City Paper is not for tourists
Editor & Publisher‘s Greg Mitchell is arguing today that Billy Wilder‘s 1951 Kirk Douglas vehicle, Ace in the Hole, is the best movie about a journalist ever, a sentiment that was recently echoed somewhat by Jack Shafer in Slate. Like both of them, I discovered the film through its recent Criterion Collection reissue, and I liked it well enough. I’m certainly a sucker for a good noir, and I understand that part of what makes Ace‘s portrait of journalism work is the way it overinflates the venality of reporters. Douglas’ opportunistic, egotistical prick borders on parody, but it sells the basic point that, in a hypercompetitive, byline-driven industry, being an opportunistic and egotistical prick can be a useful survival tactic.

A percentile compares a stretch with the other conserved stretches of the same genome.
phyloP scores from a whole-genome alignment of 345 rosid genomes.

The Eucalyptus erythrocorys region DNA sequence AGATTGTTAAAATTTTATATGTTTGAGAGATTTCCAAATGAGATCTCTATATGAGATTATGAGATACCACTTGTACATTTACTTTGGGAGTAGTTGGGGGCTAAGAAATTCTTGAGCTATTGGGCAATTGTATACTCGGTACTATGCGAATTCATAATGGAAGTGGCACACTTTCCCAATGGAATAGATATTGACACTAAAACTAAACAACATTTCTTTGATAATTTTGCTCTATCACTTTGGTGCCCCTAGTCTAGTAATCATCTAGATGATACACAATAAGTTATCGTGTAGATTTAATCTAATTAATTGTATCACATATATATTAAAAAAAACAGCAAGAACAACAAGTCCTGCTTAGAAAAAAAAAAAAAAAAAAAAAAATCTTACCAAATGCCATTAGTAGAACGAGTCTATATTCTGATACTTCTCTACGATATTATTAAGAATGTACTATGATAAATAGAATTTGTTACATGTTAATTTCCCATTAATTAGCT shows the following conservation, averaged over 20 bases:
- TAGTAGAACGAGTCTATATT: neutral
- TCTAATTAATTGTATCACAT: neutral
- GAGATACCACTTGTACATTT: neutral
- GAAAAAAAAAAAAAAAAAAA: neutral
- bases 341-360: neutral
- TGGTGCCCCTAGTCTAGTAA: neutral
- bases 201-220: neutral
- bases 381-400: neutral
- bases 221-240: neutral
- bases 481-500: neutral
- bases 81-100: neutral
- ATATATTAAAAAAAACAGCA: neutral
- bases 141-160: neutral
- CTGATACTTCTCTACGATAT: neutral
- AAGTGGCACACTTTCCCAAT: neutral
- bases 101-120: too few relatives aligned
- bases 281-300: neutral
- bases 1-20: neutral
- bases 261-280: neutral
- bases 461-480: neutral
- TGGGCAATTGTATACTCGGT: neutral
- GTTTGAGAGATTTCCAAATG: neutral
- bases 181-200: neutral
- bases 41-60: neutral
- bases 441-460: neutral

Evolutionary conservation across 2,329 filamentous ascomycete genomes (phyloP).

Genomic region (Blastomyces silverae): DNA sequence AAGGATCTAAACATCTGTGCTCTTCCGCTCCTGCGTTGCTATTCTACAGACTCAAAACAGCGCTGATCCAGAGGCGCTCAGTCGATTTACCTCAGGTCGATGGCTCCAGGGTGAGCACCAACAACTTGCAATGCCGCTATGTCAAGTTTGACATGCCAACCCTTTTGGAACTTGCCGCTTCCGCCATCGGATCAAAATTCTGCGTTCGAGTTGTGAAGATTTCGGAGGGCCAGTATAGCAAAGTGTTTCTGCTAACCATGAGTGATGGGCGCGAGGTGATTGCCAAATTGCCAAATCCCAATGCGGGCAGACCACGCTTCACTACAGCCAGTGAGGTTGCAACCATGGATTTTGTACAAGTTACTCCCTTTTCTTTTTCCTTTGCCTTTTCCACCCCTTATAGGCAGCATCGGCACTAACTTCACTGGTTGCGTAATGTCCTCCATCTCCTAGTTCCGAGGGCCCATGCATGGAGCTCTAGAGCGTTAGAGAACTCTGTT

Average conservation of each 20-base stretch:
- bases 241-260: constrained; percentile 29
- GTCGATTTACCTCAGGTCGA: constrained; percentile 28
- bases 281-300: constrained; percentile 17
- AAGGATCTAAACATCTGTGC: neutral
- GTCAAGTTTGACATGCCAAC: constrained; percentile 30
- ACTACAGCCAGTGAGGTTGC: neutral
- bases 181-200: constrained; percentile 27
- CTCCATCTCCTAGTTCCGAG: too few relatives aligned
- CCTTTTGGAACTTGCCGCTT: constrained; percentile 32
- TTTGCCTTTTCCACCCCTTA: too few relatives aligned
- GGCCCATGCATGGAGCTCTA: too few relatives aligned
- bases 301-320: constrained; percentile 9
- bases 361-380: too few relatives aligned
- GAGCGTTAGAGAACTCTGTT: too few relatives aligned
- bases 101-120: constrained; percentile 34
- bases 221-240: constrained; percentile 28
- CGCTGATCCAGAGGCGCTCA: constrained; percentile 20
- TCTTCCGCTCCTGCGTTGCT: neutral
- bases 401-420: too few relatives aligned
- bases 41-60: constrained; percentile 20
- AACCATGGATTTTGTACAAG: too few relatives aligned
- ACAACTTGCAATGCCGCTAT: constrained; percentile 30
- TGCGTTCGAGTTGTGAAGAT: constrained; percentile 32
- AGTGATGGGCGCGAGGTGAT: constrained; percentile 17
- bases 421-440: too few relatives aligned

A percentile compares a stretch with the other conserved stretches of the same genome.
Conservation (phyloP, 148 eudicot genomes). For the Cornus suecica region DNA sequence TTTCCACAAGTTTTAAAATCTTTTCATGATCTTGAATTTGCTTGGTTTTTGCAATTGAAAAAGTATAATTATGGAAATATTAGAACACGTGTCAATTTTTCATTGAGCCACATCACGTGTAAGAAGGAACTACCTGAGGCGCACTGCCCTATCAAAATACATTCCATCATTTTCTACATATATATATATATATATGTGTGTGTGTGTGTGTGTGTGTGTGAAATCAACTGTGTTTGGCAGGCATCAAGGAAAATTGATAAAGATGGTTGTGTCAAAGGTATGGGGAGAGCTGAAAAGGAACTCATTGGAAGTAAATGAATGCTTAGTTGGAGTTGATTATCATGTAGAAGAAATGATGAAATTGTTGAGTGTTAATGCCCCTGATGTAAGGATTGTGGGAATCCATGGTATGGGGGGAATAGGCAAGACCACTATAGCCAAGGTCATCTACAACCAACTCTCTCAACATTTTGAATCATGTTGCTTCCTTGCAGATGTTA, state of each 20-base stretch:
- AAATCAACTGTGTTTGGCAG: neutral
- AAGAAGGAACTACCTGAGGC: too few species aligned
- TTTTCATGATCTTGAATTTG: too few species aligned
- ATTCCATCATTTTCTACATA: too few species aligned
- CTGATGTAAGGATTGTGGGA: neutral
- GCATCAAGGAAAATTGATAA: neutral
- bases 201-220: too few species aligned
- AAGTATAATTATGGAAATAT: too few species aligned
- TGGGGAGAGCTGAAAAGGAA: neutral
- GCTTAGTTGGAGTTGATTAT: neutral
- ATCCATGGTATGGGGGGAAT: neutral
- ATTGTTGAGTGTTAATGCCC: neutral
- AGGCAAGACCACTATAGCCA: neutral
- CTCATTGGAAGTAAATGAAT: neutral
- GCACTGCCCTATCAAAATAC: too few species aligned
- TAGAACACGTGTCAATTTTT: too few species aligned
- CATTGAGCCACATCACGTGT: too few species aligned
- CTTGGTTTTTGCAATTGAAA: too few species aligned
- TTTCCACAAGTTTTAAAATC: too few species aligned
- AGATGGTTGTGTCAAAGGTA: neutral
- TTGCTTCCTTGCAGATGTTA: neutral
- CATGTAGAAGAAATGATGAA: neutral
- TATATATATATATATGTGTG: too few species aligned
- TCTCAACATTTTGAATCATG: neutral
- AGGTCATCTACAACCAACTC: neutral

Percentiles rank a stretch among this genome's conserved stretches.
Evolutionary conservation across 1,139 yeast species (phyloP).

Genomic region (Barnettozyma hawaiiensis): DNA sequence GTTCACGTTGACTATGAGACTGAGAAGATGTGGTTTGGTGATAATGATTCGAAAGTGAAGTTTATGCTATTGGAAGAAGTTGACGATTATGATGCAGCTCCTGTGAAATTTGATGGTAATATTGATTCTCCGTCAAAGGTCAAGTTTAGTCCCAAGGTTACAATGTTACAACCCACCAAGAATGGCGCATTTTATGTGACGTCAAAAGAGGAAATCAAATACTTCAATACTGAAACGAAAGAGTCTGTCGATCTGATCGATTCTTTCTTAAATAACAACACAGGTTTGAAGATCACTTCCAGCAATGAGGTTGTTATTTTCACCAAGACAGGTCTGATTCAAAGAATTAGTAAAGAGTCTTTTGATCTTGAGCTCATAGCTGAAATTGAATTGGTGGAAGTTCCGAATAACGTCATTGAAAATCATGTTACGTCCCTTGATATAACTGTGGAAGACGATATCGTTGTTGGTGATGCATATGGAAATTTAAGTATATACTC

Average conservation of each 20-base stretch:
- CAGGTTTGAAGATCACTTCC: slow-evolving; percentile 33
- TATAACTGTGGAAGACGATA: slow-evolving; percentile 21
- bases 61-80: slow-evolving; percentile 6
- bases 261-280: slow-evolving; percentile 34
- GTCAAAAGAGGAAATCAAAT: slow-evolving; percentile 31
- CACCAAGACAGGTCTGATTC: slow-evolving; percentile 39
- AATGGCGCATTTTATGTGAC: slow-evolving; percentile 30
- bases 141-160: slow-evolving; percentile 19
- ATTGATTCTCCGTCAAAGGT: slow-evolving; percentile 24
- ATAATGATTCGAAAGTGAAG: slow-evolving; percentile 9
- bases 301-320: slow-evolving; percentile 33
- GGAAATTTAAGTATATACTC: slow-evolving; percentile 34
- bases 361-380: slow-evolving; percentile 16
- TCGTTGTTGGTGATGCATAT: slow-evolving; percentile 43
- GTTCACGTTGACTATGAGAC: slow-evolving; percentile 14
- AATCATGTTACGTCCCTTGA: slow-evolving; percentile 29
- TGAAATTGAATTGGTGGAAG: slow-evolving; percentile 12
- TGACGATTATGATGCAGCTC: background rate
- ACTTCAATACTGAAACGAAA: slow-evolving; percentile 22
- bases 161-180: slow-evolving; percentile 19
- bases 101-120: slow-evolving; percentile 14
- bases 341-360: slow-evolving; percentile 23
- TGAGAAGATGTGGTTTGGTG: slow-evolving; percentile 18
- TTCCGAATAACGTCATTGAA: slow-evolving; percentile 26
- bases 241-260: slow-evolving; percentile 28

Still, the argument that the film is the best movie about a journalist ever is nonsense. (It’s certainly not the most accurate portrayal of a journalist’s work on film, though I know that Mitchell and Shafer aren’t arguing that; tongue somewhat in cheek, I’d argue that Naomi Watts‘ performance in The Ring does the best job of showing that reporting is often just the simple, unsexy business of hitting archives, walking around, looking, and talking to people.) The best movie about journalism, to my mind, came out a year after Ace: Park Row, Samuel Fuller‘s 1952 hard-charging film about the hypercompetive world of New York newspapering in the 1880s. It’s not available on VHS or DVD, and my memory of it is now somewhat fuzzy (I caught it at a Fuller revival in Northern California sometime around 2000). But I very clearly recall that it got much of the emotional pitch of journalism right—the eagerness to be first, the need to zig when everybody else is zagging, the collision of reporters with management, drinking. There are some silly bits—the Linotype machine gets invented in about 30 seconds, and there’s a tacked-on and chintzy romantic subplot. But even those flaws felt like assets. Fuller, a former reporter himself, seemed to inherently understand that the slap-it-together feel of a B-movie neatly matches the gotta-feed-the-copy-monster pace of a newsroom.